DAVID GREENE, HOST:
Let's talk about a run across the border of a different kind. The border patrol - not concerned about it at all. This was an international race from the United States into Mexico that reunited two border cities. From member station KJZZ, Monica Ortiz Uribe reports.
MONICA ORTIZ URIBE, BYLINE: El Paso and Ciudad Juarez lie side by side in the desert within waving distance of each other. Six years ago, many El Pasoans stopped going to Juarez. A vicious drug war that took the lives of more than 10,000 people scared them off. But on Saturday morning, some of that fear melted away.
SERGIO MADERO: (Singing in Spanish).
URIBE: A block from the international bridge in downtown El Paso, Sergio Madero pours his heart into singing the Mexican national anthem. He's a lawyer from Juarez, standing steps from the starting line of what he calls a historic race.
MADERO: (Speaking Spanish).
URIBE: An international 10K between El Paso and Juarez used to be an annual tradition. But it stopped after 9-11, when border security became a top priority. On Saturday, after 15 years, the tradition was reborn.
UNIDENTIFIED MAN #1: Three, two, one, go.
URIBE: And the runners are off. The route is evenly shared between the U.S. and Mexico. In El Paso, runners dashed past idle farm workers leaning against brick apartments in Segundo Barrio, one of the city's oldest Mexican-American neighborhoods. At Sacred Heart Church, volunteer Vivian Payan cheered them on.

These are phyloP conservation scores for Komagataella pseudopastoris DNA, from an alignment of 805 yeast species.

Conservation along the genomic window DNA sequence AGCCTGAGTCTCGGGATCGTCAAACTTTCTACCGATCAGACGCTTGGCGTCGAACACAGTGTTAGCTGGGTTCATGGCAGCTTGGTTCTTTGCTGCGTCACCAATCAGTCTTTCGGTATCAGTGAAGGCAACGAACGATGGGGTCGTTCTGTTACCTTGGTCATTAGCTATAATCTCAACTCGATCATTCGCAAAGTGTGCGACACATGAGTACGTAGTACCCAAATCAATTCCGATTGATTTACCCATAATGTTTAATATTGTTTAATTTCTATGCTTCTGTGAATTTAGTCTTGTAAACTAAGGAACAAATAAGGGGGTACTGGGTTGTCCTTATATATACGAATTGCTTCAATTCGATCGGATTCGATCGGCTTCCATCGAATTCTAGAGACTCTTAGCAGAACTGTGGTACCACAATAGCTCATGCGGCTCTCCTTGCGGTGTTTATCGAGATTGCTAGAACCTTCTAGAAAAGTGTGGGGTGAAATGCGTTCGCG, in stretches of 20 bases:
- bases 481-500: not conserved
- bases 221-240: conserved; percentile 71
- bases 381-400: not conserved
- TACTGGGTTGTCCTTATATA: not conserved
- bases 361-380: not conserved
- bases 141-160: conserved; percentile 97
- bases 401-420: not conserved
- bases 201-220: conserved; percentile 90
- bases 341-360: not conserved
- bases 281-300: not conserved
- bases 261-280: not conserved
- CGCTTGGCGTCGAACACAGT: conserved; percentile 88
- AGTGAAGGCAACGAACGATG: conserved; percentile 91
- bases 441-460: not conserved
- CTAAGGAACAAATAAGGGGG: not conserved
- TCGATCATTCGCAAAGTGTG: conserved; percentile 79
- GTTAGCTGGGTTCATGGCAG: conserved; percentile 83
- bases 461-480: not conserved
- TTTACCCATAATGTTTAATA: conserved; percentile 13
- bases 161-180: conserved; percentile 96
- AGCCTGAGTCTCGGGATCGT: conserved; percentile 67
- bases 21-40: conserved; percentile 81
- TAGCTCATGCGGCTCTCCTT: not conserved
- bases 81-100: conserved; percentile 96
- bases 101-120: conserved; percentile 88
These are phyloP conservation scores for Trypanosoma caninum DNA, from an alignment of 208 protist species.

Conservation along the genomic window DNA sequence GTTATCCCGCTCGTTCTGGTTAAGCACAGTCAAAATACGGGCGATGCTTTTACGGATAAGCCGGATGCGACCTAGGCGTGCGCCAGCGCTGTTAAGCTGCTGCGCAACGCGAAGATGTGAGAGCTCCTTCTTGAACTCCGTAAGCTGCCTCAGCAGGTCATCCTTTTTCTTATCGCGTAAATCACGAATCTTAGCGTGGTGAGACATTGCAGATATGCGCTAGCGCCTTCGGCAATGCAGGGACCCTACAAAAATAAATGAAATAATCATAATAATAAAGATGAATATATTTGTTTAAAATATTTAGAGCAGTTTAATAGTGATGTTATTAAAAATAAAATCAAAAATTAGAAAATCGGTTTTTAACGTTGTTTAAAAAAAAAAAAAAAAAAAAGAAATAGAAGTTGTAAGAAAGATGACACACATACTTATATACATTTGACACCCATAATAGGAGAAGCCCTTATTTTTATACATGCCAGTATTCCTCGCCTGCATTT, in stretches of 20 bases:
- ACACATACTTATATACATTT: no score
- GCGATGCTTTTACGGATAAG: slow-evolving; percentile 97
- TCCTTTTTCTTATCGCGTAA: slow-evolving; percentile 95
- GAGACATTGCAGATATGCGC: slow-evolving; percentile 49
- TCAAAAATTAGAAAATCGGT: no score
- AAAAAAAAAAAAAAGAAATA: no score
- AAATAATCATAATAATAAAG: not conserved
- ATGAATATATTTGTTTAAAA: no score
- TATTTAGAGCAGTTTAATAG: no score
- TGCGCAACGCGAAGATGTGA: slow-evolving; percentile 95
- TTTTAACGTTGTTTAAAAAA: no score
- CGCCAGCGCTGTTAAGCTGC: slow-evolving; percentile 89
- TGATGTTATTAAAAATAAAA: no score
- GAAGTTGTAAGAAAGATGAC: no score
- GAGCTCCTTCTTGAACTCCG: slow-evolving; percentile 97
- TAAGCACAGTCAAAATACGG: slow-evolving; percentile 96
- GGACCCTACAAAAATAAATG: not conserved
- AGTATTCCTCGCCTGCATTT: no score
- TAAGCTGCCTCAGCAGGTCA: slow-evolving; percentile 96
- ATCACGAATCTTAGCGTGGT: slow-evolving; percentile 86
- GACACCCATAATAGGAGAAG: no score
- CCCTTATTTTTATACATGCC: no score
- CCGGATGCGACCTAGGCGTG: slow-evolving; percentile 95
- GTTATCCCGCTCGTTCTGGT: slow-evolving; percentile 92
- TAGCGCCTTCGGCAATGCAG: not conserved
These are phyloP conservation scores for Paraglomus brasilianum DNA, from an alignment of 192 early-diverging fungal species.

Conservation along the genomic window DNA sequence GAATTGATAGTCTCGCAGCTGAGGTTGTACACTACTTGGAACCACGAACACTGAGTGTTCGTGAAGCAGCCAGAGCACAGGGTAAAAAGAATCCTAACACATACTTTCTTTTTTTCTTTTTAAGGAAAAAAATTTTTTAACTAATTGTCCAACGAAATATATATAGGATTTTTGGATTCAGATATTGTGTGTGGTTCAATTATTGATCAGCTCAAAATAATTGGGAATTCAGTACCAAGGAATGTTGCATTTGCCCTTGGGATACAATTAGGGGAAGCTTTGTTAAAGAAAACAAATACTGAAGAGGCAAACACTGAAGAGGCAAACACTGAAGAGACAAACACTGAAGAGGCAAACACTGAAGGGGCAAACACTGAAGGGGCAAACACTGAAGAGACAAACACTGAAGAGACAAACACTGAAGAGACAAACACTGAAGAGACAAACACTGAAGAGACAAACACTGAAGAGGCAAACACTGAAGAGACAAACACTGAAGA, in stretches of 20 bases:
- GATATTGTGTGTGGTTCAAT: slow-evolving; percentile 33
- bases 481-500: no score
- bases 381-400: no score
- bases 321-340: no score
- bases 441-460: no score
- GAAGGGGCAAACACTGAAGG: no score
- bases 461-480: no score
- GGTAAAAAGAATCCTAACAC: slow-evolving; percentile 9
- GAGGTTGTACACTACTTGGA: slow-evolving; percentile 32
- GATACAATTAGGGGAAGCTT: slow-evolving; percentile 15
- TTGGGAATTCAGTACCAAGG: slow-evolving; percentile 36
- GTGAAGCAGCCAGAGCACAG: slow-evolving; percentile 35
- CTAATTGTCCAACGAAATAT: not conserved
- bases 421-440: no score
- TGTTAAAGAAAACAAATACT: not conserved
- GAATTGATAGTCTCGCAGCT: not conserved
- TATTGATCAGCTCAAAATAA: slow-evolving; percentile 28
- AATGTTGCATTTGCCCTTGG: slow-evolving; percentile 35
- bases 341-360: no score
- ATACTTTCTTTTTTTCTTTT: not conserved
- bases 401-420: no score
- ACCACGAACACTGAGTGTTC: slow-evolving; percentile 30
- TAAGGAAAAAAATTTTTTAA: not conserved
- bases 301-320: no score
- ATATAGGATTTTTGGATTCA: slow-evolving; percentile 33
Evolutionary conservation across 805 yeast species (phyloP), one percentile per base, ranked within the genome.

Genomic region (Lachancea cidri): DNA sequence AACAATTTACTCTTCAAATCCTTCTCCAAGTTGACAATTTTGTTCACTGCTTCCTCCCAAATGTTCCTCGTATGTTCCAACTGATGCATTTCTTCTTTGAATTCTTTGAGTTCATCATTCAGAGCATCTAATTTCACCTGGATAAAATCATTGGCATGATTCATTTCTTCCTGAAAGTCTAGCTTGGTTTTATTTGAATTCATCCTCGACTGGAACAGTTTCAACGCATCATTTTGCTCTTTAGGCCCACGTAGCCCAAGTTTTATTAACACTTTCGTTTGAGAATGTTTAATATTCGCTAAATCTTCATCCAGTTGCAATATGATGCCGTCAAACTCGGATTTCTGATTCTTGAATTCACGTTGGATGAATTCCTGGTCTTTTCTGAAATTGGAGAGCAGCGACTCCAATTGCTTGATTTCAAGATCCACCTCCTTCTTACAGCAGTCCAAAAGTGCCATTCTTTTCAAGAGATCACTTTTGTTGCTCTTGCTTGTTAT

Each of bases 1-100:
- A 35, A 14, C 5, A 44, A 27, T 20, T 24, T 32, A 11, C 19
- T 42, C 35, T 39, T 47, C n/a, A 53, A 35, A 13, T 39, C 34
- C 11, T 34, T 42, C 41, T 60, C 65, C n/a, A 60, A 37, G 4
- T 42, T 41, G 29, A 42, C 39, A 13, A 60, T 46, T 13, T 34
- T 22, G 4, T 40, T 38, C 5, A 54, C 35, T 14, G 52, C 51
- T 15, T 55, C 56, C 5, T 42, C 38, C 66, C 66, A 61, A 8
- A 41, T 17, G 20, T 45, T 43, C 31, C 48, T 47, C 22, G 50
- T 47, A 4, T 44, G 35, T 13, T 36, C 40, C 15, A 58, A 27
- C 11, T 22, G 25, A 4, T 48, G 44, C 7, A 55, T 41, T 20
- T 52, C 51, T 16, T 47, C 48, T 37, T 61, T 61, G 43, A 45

VIVIAN PAYAN: This is your first turn. (Singing) Reunited and it feels so good.
URIBE: Payan sang in honor of the runners who hadn't been across the border in a long time. Drug violence began to dissipate in Juarez two years ago. Shuttered businesses reopened, locals reemerged from behind locked doors and the government launched revitalization projects like museums and public artworks. The one missing element - Americans.
DAVID WILLIAMS: All right, halfway there, halfway there. (Speaking Spanish).
URIBE: More cheerleaders rallied the runners at the foot of the international bridge. Border patrol officers stood by calmly as the runners streamed into Mexico. A mile from the end, we catch up with Congressman Beto O'Rourke from El Paso.
BETO O'ROURKE: You know, my body feels terrible, but my soul couldn't feel better.
URIBE: O'Rourke passes the old Mexican customs building, where Presidents William Taft and Porfirio Diaz met in 1909. Soon after, he'll pass Martino's, the Juarez restaurant where he took his wife on their first date.
WILLIAMS: Yeah, it's right there on the bridge. You're almost there, come on, kick it, kick it...
URIBE: David Williams crossed into Juarez by foot with his kids to cheer on his wife. As a lifelong El Pasoan, he knows the border is linked by more than just proximity. It's connected through family, work, culture and language.
WILLIAMS: I've totally missed coming to Juarez. I don't think people understand what a lot of us in El Paso feel is this desire to come back and this desire to have that international community again.
UNIDENTIFIED MAN #2: (Through megaphone) (Speaking Spanish).
URIBE: Back on the international bridge, the finish line marked the exact spot where Mexico meets the U.S. The race made it seem like the border didn't exist, but the runners still had to show their passports to return to El Paso. For NPR News, I'm Monica Ortiz Uribe.
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